Home INDIA & BEYOND INDIA After Dec 16 massacre, Pakistan boosts security in schools

After Dec 16 massacre, Pakistan boosts security in schools

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Islamabad, Feb 2:

Barbed wire, surveillance cameras and snipers have become a common sight in the schools of Khyber-Pakhtunkhwa province (KPK) in Pakistan.

Pic Courtesy: www.indianexpress.com
Pic Courtesy: www.indianexpress.com

Private schools in this province, which lies along Pakistan’s northwest frontier, have been instructed by the government to arrange security guards and metal detectors.

School officials remain tight-lipped about the threats they have received from militants, but stories have emerged of empty coffins being sent to principals as an ominous signal of the danger that could lie ahead, CNN reported.

This has come after the brutal Dec 16 attack by the Tehreek-e-Taliban Pakistan (TTP) on the Army Public School in Peshawar that left over 140 students and staff dead.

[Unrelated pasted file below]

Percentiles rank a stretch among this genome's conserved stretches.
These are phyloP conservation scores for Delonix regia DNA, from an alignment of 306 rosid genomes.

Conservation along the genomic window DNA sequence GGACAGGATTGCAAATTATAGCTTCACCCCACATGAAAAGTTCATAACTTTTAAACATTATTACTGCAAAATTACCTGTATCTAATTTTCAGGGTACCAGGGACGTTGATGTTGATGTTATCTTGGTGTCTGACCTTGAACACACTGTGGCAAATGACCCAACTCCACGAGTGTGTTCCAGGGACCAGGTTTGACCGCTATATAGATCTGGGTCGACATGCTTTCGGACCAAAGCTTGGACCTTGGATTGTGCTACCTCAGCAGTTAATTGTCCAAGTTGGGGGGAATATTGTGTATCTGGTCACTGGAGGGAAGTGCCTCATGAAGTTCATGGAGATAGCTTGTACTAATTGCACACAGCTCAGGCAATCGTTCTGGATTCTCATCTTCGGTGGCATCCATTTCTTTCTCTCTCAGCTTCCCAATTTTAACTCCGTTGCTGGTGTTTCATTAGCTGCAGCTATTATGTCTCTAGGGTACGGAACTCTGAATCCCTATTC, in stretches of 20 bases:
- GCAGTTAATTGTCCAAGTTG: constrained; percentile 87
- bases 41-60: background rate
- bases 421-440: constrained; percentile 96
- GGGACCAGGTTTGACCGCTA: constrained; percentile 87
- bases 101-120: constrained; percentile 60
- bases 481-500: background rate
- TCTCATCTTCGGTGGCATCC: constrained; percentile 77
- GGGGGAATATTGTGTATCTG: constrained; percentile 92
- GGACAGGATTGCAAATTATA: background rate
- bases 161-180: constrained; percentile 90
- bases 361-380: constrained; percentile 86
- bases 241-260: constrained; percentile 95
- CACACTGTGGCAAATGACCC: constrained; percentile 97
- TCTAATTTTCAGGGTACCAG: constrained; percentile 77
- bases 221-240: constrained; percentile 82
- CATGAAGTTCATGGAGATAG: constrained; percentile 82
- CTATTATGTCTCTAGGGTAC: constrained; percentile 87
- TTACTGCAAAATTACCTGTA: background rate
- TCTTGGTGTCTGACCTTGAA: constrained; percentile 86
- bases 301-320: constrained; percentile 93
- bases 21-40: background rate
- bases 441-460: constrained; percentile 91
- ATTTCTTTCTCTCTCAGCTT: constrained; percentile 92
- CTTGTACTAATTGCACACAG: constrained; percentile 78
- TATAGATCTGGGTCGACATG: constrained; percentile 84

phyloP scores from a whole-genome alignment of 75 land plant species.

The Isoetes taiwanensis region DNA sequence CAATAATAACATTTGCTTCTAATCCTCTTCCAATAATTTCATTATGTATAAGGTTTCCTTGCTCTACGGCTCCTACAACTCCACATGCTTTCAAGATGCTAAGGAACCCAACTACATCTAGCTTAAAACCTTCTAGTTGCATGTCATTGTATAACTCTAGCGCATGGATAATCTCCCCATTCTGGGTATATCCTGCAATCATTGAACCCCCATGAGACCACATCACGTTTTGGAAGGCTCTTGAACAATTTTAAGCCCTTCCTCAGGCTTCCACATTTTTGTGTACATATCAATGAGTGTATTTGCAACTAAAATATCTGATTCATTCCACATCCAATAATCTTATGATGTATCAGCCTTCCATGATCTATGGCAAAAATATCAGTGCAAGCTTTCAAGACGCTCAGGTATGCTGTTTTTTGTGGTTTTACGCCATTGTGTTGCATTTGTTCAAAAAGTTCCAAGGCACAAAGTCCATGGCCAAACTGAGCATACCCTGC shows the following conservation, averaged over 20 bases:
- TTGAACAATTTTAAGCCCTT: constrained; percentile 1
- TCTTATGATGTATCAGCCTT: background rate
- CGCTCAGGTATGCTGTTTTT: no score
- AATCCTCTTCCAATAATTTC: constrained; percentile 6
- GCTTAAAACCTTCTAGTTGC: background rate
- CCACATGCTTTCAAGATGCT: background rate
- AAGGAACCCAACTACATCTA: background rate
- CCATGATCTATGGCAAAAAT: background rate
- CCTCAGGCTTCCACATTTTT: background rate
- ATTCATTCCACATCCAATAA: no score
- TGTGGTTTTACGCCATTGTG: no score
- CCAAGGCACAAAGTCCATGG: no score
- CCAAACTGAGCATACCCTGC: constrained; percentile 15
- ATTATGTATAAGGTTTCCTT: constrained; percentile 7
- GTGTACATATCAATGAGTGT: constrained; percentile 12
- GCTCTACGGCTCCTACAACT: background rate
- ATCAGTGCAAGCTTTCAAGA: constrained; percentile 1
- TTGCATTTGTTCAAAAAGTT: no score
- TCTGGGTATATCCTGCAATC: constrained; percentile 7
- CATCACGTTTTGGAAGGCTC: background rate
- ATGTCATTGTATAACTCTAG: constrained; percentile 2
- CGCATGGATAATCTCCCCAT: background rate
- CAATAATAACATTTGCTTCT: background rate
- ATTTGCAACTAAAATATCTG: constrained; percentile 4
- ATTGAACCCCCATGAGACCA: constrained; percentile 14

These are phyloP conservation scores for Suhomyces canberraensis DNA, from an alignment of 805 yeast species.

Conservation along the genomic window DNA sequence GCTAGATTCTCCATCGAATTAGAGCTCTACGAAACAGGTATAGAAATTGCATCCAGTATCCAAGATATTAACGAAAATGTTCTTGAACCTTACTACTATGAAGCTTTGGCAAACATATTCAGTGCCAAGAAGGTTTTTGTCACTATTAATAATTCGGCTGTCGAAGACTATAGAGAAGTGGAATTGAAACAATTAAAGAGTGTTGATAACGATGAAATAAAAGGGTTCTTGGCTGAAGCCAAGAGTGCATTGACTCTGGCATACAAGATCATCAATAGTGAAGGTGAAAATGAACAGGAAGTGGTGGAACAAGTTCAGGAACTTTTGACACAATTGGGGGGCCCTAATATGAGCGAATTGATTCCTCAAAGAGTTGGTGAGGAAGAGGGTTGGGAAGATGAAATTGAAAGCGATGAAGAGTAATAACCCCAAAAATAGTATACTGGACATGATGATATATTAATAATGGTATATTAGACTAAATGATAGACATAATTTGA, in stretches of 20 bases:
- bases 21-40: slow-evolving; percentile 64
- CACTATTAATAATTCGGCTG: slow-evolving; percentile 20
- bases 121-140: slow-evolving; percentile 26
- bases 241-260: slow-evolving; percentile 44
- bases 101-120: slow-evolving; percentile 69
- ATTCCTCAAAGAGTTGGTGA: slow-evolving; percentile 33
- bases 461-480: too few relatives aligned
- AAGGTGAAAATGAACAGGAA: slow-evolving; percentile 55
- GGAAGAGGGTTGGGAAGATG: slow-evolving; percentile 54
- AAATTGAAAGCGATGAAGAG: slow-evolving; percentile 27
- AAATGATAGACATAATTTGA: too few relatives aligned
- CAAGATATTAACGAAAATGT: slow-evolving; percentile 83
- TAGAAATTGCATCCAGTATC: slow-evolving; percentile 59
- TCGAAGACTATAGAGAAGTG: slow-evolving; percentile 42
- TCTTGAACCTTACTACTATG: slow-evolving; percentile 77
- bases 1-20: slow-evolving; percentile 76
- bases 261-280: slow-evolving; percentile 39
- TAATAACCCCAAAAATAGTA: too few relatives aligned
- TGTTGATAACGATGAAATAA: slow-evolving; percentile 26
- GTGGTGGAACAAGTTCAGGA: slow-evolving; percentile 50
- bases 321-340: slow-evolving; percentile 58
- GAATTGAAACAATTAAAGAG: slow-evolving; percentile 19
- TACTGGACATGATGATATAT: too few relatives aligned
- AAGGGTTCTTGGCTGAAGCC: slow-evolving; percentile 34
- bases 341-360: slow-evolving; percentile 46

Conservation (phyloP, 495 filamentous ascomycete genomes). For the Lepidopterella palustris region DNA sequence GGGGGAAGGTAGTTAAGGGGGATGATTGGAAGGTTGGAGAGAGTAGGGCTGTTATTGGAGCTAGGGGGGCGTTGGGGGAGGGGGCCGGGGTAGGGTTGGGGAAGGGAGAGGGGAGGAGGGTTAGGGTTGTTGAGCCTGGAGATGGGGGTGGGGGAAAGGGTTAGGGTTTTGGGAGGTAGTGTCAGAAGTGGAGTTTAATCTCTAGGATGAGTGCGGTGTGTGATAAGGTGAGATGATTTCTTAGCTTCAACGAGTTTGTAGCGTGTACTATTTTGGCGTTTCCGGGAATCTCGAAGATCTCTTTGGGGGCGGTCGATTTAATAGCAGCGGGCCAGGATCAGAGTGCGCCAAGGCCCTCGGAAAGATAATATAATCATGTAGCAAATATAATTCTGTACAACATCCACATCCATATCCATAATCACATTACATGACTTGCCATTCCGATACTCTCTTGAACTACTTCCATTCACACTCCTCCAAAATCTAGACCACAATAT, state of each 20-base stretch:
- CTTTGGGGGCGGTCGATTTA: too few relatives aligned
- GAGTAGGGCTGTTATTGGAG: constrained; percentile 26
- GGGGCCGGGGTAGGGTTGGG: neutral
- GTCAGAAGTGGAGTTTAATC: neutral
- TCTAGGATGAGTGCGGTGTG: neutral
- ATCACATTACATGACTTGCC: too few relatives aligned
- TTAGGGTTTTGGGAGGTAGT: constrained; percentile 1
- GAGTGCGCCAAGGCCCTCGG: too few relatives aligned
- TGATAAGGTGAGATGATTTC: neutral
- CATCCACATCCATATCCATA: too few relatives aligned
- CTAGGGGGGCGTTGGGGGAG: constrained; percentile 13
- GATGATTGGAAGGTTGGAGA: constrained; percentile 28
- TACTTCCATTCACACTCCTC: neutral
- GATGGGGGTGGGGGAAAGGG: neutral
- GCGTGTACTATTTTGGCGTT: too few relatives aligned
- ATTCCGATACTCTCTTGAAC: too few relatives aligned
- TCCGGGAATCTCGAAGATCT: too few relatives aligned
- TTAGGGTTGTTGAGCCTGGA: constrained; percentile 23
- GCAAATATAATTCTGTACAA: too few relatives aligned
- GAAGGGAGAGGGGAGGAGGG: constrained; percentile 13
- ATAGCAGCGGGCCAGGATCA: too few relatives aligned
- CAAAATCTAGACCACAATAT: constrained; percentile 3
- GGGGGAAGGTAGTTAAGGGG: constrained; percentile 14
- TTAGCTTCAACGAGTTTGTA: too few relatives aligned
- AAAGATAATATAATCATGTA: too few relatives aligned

After the attack, TTP spokesperson Mohammed Khurrassani said the bloodshed was revenge for the killing of hundreds of innocent tribesmen during repeated army operations in provinces including South Waziristan, North Waziristan and the Khyber Agency.

Last month, the provincial government pledged to spend Pakistani Rs.7 billion ($69 million) on enhancing security at government-run schools in Khyber Pakhtunkhwa.

However, KPK Information Minister Mushtaq Ghani says it is still not enough to prevent attacks on the 35,000 government-run schools in the province.

So, in an extraordinary measure, the KPK government has allowed teachers with firearm licences to keep guns at school.

At a shooting range in Peshawar, the Khyber-Pakhtunkhwa police force has started basic weapons training sessions for teachers interested in learning how to use firearms.

Faisal Mukhtar, a police superintendent, says that one of the reasons for arming teachers is that they can hold militants at bay during a potential attack until security forces arrive.

Around 20 female teachers have already received training from a polce inspector. Most had never held a gun before.

“The tragedy of Dec 16 has emboldened these women,” Altaf said. “Most of them were mothers and they were helpless then — they will never be helpless again.” IANS